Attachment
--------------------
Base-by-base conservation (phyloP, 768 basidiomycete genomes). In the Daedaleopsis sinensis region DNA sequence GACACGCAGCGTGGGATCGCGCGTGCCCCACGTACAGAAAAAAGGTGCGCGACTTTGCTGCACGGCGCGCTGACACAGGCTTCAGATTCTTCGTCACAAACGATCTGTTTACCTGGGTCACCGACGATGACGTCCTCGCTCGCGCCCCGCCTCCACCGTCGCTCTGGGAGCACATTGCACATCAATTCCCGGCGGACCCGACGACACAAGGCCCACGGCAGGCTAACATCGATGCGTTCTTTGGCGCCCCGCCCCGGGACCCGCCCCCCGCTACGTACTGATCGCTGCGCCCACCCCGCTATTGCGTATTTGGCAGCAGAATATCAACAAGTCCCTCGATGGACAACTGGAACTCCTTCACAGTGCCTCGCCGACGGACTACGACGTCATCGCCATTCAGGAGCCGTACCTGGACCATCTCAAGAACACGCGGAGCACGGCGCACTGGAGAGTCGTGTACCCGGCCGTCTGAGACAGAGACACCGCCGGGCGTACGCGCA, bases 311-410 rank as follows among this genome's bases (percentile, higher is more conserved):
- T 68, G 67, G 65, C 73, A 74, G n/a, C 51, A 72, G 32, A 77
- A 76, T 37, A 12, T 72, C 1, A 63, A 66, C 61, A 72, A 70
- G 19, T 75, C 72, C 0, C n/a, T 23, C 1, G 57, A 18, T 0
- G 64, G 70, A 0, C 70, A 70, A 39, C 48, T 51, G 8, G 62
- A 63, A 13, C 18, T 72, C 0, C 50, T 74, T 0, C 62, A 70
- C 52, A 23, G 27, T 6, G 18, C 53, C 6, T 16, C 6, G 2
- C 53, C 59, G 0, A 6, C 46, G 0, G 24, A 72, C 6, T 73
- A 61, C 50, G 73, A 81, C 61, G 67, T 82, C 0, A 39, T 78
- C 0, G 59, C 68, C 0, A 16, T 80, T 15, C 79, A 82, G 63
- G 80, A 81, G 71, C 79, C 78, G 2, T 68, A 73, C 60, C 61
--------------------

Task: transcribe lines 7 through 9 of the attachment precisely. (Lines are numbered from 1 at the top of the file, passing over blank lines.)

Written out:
- C 52, A 23, G 27, T 6, G 18, C 53, C 6, T 16, C 6, G 2
- C 53, C 59, G 0, A 6, C 46, G 0, G 24, A 72, C 6, T 73
- A 61, C 50, G 73, A 81, C 61, G 67, T 82, C 0, A 39, T 78